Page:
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August 2013

With friends like these…

I do a bit of writing over at Coach Is Right, and recently posted this piece in the wake of the 50th anniversary of the March on Washington. The "friend" is none other than Ben Carson, one of the latest flavors-of-the-month to establishment conservatives.

Ever since the death of Robert Taft (1889-1953), the Right has done a pretty terrible job of picking its heroes. Most notorious, of course, is uber-phony William F. Buckley, who was in favor of big government...but just until we beat the Ruskies, then, presumably, we could call it all back. These days, the list of so-called RINOs is just about endless.

As a Black conservative, Carson gained an instant spotlight, but I take him to task over an op-ed piece he wrote for the supposedly conservative Washington Times.

Read the complete article.

Forbidden topics in health care–Part three

In Part three, we examine the far too sacrosanct matter of federally-funded medical research. As I suggest at the outset, "[T]he public should be mad as Hell."

Highlighted is the feckless world of cancer research, including some serious fraud conducted at Northwestern University. This case is just loads of fun since the whistle-blower, who was rewarded to the tune of $498,100, could likely be involved in the fraud herself.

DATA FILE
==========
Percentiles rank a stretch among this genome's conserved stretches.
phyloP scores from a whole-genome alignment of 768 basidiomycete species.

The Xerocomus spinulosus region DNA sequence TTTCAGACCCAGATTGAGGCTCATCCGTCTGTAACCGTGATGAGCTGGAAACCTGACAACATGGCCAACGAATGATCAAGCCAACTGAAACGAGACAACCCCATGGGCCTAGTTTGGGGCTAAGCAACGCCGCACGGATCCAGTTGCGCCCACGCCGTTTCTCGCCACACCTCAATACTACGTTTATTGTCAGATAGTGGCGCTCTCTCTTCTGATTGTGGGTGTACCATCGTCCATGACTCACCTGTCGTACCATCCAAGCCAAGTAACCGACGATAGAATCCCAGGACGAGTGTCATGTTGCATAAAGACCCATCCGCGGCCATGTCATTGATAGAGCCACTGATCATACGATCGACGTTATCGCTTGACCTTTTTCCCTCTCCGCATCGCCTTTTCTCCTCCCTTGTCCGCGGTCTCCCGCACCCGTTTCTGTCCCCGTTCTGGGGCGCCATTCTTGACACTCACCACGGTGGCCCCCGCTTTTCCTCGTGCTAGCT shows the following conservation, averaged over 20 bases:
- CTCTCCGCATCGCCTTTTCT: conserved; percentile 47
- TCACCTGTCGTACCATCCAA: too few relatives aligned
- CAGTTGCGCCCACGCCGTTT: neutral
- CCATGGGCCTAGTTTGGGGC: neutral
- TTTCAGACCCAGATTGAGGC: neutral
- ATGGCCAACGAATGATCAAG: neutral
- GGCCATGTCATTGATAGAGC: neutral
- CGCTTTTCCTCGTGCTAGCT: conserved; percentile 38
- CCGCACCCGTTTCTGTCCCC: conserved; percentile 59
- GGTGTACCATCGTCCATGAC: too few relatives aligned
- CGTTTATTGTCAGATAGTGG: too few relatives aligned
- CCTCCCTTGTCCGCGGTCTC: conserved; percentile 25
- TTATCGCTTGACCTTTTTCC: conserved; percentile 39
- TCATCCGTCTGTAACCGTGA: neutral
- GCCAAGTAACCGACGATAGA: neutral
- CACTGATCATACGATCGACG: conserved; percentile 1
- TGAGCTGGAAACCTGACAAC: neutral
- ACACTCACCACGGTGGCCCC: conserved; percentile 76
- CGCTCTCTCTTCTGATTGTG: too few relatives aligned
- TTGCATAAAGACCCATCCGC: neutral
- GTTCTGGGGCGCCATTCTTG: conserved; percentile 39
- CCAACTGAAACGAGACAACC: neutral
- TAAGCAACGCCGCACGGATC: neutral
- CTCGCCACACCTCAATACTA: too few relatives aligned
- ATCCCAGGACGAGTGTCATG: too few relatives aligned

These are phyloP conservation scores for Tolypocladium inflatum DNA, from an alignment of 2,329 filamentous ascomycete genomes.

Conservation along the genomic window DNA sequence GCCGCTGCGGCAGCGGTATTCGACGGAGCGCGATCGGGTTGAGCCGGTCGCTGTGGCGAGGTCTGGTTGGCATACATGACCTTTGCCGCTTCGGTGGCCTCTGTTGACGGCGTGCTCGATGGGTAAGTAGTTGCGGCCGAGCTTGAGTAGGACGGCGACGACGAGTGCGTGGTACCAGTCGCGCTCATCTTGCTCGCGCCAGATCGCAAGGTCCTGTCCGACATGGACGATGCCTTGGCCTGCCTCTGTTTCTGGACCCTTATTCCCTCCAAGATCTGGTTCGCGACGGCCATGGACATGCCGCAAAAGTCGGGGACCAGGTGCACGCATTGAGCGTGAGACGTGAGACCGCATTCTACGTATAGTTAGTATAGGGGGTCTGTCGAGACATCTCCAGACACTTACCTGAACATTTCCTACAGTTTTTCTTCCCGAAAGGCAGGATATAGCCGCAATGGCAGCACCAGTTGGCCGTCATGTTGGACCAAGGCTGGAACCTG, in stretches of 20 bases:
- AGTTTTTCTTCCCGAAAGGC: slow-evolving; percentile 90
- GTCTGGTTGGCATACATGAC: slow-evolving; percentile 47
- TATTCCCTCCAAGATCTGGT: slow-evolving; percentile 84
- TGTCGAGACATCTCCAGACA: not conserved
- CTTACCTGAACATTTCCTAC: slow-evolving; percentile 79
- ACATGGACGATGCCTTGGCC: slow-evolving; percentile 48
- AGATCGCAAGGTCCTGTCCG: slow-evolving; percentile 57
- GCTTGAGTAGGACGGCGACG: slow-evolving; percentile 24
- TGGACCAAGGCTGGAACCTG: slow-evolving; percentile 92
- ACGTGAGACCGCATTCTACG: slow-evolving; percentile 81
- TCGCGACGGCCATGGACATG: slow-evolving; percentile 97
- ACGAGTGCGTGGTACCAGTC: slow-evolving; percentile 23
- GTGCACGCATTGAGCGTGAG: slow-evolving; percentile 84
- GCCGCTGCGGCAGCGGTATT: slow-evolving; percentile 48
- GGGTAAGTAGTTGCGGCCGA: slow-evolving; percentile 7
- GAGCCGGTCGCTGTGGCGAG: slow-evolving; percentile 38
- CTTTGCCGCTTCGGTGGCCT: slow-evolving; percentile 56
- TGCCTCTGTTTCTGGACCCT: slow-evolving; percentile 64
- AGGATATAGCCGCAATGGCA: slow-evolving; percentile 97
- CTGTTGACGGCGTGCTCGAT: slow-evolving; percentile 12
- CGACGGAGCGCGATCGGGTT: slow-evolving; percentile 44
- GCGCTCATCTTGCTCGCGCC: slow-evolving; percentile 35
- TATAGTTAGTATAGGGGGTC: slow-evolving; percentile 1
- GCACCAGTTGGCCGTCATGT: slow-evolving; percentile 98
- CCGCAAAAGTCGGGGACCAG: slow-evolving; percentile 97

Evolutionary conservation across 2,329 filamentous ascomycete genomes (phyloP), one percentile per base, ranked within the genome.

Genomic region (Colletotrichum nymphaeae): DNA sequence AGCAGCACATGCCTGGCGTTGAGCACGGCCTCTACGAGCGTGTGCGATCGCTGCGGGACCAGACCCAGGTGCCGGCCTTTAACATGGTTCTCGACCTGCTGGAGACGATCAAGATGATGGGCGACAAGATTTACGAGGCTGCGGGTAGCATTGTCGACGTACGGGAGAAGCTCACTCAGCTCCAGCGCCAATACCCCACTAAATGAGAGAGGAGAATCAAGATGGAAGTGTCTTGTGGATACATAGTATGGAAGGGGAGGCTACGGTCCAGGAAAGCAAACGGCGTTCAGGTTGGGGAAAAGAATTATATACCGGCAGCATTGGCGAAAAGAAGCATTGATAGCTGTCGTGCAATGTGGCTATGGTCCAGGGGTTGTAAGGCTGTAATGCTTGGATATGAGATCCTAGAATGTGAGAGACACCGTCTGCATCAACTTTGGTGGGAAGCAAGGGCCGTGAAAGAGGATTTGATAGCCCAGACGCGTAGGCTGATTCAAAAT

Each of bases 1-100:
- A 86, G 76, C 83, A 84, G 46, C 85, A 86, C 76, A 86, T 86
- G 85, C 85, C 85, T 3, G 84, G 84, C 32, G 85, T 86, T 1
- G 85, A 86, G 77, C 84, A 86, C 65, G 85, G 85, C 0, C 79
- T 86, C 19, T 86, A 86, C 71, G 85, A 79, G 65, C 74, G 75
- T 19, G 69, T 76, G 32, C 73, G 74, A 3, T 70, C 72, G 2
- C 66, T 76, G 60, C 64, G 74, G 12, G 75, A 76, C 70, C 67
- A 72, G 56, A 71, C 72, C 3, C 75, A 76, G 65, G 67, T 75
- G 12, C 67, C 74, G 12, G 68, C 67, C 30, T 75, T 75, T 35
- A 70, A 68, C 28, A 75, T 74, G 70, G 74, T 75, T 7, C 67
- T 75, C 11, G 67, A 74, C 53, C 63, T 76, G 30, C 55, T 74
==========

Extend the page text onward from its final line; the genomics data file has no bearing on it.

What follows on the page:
To coin an old phrase, "You can't make this stuff up."

Read the complete article.

BMT--More than an old New York City transit company

No, this piece is not meant to wax nostalgic, but rather seeks to update the old BMT into the new health care meaning of that acronym: Bone marrow transplant.

BMT has come a long way since the first one was performed back in 1956, and through various registries, it has become easier to find potential donors. It's worth publicizing this sort of thing, in that some folks don't seem to realize that health care actually exists outside of Government land.

Read the complete article.

Forbidden topics in health care–Part two

I guess people like "forbidden" topics.  Who knew?   So we continue...

Part two of the series deals with the incredible amount of waste in health care:  $765 billion!  That figure represents more than 30 percent of the total health care expenditures.  Not surprisingly, Obamacare hardly addresses this issue.

Also covered is the intractable problem of health care outcome metrics, in a disease care paradigm.  You realize of course, that absent third-party payers, neither of these problems would even exist.  Just one more reason to hate what Medicare did to our once excellent health care system.

Read the complete article.

More meaningful use: Stage 2 of the electronic health records incentives

This HND piece gives you an inside look at the various "stages" of Electronic Health Record (EHR) roll-out, that must be met by those vying for cash payments from the Feds—incentives for "meaningful use." These incentives are paid out by the Centers for Medicare & Medicaid Services (CMS), and will amount to well over $20 billion.

If you think that kind of money would be better suited to paying for actual health care, you're not alone. Indeed, for all of its hundreds of billions, Obamacare does next to nothing to improve delivery of health care, but I digress. In typical Fed-speak style, three stages are described, and each of them contain so-called core objectives and menu objectives, which differ depending on whether the incentive candidate is a doctor's office or hospital.

Read the complete article.